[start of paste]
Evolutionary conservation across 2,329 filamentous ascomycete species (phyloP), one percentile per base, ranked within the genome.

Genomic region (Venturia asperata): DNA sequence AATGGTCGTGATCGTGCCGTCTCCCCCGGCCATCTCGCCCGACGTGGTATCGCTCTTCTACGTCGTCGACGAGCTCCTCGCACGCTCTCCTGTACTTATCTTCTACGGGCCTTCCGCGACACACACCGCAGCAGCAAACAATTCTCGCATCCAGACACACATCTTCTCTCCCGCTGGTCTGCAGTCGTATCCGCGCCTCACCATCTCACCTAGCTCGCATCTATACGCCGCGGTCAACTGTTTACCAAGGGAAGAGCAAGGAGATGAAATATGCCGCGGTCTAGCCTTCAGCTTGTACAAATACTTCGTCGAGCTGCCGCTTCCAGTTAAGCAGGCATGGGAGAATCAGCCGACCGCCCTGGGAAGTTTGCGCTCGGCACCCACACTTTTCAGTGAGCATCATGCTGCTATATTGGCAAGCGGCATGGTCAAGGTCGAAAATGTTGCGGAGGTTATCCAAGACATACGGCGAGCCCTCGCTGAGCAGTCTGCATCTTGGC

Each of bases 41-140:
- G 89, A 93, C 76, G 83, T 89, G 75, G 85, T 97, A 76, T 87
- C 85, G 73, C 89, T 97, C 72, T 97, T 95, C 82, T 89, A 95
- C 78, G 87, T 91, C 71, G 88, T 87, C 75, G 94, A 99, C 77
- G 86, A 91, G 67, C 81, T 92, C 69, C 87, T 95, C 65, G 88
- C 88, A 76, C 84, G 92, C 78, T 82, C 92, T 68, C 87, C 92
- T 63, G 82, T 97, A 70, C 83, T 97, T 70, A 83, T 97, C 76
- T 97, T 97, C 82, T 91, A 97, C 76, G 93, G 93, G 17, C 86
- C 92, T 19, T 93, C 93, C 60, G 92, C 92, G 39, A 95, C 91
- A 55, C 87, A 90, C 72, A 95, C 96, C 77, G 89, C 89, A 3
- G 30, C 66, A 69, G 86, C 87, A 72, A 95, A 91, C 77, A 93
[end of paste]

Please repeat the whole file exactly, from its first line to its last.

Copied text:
Evolutionary conservation across 2,329 filamentous ascomycete species (phyloP), one percentile per base, ranked within the genome.

Genomic region (Venturia asperata): DNA sequence AATGGTCGTGATCGTGCCGTCTCCCCCGGCCATCTCGCCCGACGTGGTATCGCTCTTCTACGTCGTCGACGAGCTCCTCGCACGCTCTCCTGTACTTATCTTCTACGGGCCTTCCGCGACACACACCGCAGCAGCAAACAATTCTCGCATCCAGACACACATCTTCTCTCCCGCTGGTCTGCAGTCGTATCCGCGCCTCACCATCTCACCTAGCTCGCATCTATACGCCGCGGTCAACTGTTTACCAAGGGAAGAGCAAGGAGATGAAATATGCCGCGGTCTAGCCTTCAGCTTGTACAAATACTTCGTCGAGCTGCCGCTTCCAGTTAAGCAGGCATGGGAGAATCAGCCGACCGCCCTGGGAAGTTTGCGCTCGGCACCCACACTTTTCAGTGAGCATCATGCTGCTATATTGGCAAGCGGCATGGTCAAGGTCGAAAATGTTGCGGAGGTTATCCAAGACATACGGCGAGCCCTCGCTGAGCAGTCTGCATCTTGGC

Each of bases 41-140:
- G 89, A 93, C 76, G 83, T 89, G 75, G 85, T 97, A 76, T 87
- C 85, G 73, C 89, T 97, C 72, T 97, T 95, C 82, T 89, A 95
- C 78, G 87, T 91, C 71, G 88, T 87, C 75, G 94, A 99, C 77
- G 86, A 91, G 67, C 81, T 92, C 69, C 87, T 95, C 65, G 88
- C 88, A 76, C 84, G 92, C 78, T 82, C 92, T 68, C 87, C 92
- T 63, G 82, T 97, A 70, C 83, T 97, T 70, A 83, T 97, C 76
- T 97, T 97, C 82, T 91, A 97, C 76, G 93, G 93, G 17, C 86
- C 92, T 19, T 93, C 93, C 60, G 92, C 92, G 39, A 95, C 91
- A 55, C 87, A 90, C 72, A 95, C 96, C 77, G 89, C 89, A 3
- G 30, C 66, A 69, G 86, C 87, A 72, A 95, A 91, C 77, A 93